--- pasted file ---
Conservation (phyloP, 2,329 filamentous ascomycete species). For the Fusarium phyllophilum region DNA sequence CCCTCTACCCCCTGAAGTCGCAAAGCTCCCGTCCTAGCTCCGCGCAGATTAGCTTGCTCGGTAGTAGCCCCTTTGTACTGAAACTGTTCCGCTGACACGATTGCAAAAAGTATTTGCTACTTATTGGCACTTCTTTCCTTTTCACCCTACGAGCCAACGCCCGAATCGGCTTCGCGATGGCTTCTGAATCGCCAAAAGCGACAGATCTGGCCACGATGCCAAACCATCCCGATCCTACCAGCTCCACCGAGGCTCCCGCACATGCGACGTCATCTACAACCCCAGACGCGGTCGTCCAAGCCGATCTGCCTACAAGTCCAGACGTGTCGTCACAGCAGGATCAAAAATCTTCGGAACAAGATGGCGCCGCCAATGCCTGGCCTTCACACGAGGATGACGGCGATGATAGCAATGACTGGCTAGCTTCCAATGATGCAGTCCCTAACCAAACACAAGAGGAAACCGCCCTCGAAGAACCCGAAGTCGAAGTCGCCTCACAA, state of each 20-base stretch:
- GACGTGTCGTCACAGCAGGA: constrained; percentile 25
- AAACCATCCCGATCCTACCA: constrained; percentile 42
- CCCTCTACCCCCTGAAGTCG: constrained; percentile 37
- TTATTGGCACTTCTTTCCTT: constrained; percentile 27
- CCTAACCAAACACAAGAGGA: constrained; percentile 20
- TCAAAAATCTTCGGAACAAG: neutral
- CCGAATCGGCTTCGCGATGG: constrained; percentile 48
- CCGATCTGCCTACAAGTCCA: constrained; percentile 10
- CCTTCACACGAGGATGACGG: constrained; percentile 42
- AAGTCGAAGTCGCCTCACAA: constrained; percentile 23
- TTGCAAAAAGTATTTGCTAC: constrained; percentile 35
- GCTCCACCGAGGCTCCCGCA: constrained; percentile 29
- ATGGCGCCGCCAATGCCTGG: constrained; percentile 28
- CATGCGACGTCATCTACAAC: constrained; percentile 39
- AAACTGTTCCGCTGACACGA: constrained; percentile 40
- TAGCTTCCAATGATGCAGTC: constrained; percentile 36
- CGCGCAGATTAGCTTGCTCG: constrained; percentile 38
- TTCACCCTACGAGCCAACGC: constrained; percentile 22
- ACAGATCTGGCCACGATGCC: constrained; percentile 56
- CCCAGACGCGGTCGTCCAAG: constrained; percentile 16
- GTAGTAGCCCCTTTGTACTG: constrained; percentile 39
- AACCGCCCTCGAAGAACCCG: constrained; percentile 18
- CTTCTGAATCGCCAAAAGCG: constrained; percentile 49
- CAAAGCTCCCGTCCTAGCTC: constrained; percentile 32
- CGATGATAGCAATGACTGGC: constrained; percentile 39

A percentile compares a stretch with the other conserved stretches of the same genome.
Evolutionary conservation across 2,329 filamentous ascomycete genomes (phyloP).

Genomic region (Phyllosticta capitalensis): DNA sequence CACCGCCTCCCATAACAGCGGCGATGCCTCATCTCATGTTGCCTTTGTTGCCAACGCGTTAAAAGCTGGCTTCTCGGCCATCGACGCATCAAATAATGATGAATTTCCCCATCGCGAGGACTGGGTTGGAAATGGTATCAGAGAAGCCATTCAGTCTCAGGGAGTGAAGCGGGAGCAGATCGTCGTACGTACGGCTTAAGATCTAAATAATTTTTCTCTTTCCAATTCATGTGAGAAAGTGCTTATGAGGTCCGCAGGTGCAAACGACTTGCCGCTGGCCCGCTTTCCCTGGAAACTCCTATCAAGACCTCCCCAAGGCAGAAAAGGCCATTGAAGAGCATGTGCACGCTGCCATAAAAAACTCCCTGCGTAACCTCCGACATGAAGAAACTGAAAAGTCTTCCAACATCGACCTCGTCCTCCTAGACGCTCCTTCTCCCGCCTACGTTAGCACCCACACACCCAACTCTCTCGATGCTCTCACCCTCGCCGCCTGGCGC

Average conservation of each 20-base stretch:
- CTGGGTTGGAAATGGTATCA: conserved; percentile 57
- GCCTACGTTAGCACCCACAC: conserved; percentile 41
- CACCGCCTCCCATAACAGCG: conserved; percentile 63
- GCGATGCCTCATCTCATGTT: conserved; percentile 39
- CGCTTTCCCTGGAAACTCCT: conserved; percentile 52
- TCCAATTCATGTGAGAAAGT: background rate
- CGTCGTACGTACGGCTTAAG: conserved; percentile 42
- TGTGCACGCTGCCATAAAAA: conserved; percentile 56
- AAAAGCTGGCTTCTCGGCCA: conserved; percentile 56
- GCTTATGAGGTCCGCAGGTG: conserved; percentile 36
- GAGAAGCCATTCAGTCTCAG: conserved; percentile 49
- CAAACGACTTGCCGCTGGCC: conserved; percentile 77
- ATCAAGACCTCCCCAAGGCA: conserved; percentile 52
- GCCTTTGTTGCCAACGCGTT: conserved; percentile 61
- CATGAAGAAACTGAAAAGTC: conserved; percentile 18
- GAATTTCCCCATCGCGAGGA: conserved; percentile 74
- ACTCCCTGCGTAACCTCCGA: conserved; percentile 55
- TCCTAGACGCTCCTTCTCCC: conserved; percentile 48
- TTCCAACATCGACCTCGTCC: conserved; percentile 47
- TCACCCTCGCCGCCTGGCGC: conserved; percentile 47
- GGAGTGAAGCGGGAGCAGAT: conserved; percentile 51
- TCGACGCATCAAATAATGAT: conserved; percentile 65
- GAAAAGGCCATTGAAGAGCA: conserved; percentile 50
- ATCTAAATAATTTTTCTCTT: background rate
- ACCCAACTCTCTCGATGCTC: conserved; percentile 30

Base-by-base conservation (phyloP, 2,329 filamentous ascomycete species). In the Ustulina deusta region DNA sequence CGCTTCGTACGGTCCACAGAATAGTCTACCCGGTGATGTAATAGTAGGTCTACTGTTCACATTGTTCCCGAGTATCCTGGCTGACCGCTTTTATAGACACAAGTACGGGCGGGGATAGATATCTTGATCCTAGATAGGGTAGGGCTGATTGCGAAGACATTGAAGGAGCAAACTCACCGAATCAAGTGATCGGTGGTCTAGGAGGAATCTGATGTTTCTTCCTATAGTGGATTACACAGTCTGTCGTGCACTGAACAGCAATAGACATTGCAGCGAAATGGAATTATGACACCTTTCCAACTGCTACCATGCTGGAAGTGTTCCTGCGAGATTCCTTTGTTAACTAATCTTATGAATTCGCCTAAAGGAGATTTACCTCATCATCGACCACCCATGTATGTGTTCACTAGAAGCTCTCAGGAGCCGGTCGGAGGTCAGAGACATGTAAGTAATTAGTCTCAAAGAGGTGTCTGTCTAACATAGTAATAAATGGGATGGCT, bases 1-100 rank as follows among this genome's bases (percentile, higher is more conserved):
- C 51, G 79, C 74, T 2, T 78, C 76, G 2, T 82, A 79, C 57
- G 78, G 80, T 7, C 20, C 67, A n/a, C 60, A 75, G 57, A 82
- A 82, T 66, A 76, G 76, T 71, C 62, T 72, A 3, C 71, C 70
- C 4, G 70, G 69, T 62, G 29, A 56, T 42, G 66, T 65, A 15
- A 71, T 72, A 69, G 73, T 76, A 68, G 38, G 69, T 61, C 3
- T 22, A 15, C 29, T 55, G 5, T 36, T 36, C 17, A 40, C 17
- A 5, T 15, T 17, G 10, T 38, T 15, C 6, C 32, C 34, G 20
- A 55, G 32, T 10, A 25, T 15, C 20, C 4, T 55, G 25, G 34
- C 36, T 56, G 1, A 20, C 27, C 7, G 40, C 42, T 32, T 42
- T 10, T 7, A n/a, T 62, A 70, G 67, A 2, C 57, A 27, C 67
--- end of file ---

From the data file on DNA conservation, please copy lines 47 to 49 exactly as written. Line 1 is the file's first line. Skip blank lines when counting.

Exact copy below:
- ACTCCCTGCGTAACCTCCGA: conserved; percentile 55
- TCCTAGACGCTCCTTCTCCC: conserved; percentile 48
- TTCCAACATCGACCTCGTCC: conserved; percentile 47